“I ain’t saying it’s right or it’s wrong, but maybe it’s the only way.  Talk about your revolution.  It’s the independence day.”

Unlike “Goodbye Earl” by The Chicks, there is more moral ambiguity here.  This song doesn’t revel in the act of violence that (while not explicitly stated, it can safely be inferred) kills the abuser.  It isn’t even clear if both parties were killed in the fire.  These are serious consequences.  Even if the mother was justified for the act, it is not fun. 

“Some folks whispered; some folks talked; but everybody looked the other way.  When time ran out, there was no one about on Independence Day.”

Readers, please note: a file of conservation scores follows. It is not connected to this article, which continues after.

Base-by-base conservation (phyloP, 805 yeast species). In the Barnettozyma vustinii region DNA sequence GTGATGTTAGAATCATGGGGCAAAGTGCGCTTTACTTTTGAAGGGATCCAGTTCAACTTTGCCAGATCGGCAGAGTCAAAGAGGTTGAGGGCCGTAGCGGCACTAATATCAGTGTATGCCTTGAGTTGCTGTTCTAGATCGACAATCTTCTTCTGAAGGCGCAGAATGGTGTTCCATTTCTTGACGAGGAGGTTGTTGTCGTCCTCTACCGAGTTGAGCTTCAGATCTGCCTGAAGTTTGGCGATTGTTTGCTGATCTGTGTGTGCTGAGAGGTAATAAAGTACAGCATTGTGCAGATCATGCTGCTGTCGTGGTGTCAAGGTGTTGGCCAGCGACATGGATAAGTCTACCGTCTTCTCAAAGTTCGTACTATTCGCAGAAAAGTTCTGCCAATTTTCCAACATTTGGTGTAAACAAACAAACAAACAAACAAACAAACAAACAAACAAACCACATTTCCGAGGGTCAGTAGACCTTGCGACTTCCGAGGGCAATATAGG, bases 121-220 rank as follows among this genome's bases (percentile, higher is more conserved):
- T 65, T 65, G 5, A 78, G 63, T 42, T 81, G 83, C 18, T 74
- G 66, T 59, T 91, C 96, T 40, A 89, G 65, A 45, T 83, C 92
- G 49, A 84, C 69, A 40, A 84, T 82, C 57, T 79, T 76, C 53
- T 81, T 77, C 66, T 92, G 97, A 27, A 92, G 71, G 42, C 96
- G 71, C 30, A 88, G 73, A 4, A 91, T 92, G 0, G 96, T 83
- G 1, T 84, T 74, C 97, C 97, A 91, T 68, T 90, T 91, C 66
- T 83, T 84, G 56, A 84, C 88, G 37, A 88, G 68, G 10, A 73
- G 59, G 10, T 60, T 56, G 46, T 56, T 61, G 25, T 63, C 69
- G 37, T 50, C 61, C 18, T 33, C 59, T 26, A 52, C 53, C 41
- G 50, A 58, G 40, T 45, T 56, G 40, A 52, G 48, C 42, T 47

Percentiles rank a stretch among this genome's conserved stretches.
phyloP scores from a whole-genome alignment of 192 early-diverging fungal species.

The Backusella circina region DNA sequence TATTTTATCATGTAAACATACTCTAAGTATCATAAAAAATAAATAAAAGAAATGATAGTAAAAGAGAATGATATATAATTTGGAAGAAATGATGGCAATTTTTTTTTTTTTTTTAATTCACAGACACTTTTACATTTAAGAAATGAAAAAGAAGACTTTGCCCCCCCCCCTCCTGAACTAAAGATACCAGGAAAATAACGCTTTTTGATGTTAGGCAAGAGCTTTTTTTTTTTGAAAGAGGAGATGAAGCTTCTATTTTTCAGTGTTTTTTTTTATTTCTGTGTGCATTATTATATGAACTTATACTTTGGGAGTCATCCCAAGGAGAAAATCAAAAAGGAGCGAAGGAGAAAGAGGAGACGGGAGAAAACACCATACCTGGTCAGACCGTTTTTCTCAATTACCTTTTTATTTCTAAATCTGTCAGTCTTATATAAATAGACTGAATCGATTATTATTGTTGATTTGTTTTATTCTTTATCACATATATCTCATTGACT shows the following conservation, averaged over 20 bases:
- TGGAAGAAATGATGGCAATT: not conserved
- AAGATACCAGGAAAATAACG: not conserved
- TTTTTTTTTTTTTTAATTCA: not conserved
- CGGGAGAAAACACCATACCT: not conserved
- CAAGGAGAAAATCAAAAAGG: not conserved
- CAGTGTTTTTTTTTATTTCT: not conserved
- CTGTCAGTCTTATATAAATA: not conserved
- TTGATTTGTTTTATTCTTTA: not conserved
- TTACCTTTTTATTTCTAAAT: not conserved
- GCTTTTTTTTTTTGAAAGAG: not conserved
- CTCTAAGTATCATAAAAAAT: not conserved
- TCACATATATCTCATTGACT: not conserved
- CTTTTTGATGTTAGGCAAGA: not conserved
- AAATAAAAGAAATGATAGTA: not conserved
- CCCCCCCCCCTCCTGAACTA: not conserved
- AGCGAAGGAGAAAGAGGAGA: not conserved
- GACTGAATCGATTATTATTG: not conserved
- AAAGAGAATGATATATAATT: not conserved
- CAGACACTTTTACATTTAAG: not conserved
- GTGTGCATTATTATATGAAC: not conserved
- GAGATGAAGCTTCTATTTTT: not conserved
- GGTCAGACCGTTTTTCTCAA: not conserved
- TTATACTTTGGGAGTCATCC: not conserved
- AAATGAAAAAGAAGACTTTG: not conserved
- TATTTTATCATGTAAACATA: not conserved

Silence is the greatest ally of the abuser.  People in this small town were aware of what was happening.  This was an eight-year-old girl who was trying manage an unthinkable home life, and everyone knew it.  Still, they just let it happen.  My father was a bad person.  I have come to terms with that.  The only thing that still hurts about the abuse I suffered is that there were people who could have stopped it, but didn’t think interjecting themselves would be polite.   

Red Jumpsuit Apparatus “Face Down”

There is a difference between actions that are traditionally associated with masculinity and actions that are displaying toxic masculinity.  “Face Down” prevents a biting, and direct hook that shows the inherent weakness with toxic masculinity.

“Do you feel like a man, when you push her around?  Do you feel better now, as she falls to the ground?”